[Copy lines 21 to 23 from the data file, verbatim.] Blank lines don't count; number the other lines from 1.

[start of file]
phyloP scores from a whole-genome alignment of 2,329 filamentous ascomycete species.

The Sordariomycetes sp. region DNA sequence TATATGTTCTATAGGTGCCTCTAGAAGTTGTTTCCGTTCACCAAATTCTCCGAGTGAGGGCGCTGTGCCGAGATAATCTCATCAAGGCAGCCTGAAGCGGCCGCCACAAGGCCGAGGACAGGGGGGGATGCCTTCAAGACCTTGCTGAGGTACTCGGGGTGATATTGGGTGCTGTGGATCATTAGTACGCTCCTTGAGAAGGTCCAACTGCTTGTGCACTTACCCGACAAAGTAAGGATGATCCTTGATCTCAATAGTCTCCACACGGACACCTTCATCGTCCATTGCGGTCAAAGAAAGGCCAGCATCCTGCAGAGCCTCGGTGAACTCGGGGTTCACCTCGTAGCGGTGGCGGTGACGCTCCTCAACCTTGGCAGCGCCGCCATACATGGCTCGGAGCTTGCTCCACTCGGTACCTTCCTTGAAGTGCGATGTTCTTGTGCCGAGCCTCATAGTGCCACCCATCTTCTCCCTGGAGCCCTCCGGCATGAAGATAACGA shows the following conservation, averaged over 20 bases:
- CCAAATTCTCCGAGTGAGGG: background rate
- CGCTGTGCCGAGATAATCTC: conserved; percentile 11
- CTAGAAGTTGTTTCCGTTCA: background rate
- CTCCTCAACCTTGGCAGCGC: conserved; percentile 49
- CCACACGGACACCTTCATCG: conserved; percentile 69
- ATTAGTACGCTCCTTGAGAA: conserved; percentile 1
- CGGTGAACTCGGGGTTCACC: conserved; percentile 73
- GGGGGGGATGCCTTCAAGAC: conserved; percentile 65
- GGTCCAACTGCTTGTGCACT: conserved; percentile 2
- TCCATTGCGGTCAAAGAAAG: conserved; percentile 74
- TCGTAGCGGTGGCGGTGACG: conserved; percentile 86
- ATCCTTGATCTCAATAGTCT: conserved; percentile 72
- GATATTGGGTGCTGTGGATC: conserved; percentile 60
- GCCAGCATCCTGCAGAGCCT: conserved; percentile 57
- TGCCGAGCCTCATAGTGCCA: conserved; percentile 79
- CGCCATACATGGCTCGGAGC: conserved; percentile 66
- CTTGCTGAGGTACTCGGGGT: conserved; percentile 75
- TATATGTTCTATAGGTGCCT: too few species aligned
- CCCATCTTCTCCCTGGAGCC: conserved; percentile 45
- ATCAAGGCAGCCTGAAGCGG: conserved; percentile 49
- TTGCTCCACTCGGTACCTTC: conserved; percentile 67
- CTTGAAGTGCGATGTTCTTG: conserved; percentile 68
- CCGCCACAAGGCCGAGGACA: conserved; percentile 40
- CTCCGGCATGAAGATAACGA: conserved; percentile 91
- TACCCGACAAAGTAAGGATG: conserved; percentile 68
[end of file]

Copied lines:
- CCCATCTTCTCCCTGGAGCC: conserved; percentile 45
- ATCAAGGCAGCCTGAAGCGG: conserved; percentile 49
- TTGCTCCACTCGGTACCTTC: conserved; percentile 67